How Jake relates to the novel’s other male characters is, as stated earlier, necessarily antonymous. Jake does not embrace the Count precisely because he is, as Brett says, “one of us” (The Sun Also Rises, 60). The nature of the Count’s injury is no less obscure than Jake’s, as he undresses to reveal wounds which to the reader may not be fully apparent, yet Brett’s implication is that he, too, was wounded in the same manner as Jake, that their common infirmity is indeed a missing penis.

Brett seems to be aroused, though perhaps not sexually, by the prospect of introducing Jake to the Count, exhibiting the absent physical characteristics of masculinity they no longer possess in the hope that Jake will be repelled by a living reflection of himself—a reflection which has fully accepted its own disability.

The question then becomes: Does Jake create these absences intentionally as a way to effectively maintain his identity? Has he come to accept his disability in any way, his status in the world—in his own life? The Sun Also Rises is not a novel about progress, in that its characters do not evolve toward a better understanding of their own identities whether according to themselves or to others.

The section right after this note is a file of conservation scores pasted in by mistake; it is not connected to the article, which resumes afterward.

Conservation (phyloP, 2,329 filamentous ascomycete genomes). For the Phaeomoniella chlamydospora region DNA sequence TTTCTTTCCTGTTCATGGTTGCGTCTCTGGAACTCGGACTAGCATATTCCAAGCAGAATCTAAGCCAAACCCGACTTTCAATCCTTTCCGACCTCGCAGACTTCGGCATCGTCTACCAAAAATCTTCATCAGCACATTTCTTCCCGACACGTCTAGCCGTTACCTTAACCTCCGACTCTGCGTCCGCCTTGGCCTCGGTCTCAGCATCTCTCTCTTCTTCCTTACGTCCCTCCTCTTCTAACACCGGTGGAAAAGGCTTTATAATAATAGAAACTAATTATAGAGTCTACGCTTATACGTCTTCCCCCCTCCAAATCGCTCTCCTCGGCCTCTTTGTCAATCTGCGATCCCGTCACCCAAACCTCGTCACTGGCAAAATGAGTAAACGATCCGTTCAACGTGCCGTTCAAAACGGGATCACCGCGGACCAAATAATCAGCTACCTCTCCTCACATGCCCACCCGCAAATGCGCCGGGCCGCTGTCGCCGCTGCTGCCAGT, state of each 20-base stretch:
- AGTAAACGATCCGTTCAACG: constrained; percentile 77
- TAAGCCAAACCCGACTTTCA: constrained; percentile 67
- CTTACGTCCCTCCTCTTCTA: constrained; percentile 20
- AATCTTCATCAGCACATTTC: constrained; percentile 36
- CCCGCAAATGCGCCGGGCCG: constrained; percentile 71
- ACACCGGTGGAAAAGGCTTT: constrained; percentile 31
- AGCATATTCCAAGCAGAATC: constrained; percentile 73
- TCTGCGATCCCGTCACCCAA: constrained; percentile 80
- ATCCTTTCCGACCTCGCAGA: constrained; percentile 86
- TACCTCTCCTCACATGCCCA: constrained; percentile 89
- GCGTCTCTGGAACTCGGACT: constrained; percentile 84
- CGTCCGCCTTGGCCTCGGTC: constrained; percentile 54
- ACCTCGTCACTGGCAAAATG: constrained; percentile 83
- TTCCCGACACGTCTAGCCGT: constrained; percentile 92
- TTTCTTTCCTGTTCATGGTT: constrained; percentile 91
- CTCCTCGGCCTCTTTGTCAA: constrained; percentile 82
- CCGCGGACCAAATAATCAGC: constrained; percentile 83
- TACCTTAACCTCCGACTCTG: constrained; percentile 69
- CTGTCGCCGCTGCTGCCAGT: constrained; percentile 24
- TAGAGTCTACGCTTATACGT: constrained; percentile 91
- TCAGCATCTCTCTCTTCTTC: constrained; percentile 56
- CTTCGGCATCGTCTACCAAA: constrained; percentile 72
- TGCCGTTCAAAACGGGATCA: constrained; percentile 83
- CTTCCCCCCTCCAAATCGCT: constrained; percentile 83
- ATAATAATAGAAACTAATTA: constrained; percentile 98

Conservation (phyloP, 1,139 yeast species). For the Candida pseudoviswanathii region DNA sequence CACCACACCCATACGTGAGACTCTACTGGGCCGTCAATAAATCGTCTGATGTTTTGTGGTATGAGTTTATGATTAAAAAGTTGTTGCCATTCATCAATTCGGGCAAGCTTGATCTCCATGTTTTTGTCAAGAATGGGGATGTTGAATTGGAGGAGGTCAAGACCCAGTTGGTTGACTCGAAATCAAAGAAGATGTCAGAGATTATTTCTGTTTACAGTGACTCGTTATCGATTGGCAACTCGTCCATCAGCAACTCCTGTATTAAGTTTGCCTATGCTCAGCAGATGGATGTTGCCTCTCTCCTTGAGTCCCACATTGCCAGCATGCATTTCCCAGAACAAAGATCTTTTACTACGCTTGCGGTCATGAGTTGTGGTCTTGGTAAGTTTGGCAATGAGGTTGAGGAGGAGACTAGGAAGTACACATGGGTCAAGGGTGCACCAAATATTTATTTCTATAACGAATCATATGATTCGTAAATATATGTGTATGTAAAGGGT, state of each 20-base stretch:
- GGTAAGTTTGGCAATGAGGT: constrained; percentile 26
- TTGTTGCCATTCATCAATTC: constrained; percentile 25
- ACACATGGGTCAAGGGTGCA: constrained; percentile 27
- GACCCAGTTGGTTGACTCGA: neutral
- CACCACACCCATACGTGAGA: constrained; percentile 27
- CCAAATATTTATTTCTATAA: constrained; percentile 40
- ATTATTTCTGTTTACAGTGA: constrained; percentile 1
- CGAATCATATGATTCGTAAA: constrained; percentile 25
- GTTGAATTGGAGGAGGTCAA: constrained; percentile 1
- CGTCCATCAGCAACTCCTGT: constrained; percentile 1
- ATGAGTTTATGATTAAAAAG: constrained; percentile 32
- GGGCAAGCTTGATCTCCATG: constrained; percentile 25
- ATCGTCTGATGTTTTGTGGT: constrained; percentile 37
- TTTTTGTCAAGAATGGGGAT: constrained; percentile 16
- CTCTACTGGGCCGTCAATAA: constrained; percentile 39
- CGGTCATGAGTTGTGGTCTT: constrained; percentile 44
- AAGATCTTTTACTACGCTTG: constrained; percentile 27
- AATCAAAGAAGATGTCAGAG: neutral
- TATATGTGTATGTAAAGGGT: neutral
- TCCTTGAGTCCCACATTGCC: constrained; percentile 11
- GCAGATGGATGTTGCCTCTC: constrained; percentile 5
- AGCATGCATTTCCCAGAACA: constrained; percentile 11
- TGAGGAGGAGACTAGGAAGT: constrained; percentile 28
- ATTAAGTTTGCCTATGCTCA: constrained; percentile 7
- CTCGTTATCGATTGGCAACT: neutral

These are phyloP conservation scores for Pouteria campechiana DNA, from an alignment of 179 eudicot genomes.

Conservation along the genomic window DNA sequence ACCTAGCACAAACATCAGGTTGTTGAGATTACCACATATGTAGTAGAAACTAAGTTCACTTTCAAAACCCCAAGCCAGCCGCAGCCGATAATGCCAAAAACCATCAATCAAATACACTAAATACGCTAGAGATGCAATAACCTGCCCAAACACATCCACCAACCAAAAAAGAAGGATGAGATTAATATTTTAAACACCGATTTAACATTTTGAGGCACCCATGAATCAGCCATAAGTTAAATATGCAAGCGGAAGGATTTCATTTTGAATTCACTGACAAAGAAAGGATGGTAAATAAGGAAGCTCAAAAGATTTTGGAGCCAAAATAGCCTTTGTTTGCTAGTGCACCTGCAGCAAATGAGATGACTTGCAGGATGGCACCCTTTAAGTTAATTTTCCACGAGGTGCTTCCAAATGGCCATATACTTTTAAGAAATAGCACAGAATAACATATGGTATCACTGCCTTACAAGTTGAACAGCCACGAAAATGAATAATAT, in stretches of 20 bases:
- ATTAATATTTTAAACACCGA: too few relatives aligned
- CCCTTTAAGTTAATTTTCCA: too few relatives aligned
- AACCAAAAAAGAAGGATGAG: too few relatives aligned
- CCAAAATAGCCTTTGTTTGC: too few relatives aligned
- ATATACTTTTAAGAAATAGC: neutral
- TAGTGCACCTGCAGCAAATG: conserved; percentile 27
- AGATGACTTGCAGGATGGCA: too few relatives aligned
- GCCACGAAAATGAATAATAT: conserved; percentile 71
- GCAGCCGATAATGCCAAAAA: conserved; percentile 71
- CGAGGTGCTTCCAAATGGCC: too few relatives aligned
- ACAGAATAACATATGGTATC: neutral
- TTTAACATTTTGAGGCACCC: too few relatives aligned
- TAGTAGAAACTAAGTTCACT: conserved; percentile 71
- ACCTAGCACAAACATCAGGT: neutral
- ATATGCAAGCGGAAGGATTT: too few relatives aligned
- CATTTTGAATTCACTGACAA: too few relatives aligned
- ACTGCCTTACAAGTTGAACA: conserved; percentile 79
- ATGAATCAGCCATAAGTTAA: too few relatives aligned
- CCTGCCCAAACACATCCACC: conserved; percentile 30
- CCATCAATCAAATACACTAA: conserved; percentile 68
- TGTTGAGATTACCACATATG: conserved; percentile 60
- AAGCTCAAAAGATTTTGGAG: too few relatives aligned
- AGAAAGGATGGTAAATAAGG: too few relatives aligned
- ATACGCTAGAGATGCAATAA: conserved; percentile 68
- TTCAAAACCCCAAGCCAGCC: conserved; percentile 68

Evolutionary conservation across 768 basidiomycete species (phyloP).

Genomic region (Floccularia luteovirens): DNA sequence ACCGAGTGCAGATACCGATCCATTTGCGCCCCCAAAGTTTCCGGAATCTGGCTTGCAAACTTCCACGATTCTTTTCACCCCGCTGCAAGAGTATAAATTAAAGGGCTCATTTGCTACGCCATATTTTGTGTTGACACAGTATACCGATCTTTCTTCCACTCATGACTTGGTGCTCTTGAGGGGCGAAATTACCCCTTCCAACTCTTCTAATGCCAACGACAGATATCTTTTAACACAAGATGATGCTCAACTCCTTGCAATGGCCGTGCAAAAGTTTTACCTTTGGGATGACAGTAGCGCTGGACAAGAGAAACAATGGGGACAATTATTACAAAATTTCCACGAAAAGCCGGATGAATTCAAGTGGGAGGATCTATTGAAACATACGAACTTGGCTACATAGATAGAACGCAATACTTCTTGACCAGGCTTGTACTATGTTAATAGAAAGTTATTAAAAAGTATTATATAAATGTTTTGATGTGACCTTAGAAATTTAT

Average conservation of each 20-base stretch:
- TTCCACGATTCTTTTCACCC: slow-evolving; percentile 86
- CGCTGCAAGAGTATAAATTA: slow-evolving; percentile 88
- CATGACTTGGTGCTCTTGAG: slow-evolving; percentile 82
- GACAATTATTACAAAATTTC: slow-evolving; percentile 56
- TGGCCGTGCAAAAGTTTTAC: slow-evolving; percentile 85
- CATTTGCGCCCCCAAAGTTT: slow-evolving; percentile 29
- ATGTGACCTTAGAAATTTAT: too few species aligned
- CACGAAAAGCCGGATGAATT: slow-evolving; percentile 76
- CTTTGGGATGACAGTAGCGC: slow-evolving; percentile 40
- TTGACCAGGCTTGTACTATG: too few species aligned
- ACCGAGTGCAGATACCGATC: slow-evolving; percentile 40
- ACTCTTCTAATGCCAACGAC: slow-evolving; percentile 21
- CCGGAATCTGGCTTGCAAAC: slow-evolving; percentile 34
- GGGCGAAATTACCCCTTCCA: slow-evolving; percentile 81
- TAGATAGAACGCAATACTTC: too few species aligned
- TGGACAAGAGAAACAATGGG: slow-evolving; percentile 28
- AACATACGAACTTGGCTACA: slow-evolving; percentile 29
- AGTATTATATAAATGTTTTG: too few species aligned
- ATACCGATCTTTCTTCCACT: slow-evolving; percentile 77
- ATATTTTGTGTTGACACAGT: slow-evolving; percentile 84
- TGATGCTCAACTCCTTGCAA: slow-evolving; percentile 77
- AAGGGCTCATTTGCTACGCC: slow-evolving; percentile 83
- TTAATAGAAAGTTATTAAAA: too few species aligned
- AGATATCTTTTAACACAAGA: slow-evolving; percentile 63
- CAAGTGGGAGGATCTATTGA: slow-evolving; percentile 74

On the contrary—we enter the story at a point when they’ve already become who they are, and no amount of drink, travel, interaction, love or conviction will save them. The novel ends with no sense of resolution—Jake and Brett are, as always, emotionally drawn to one another, but neither are fully capable or willing to compromise how they perceive themselves both according to, and for the sake of, the other.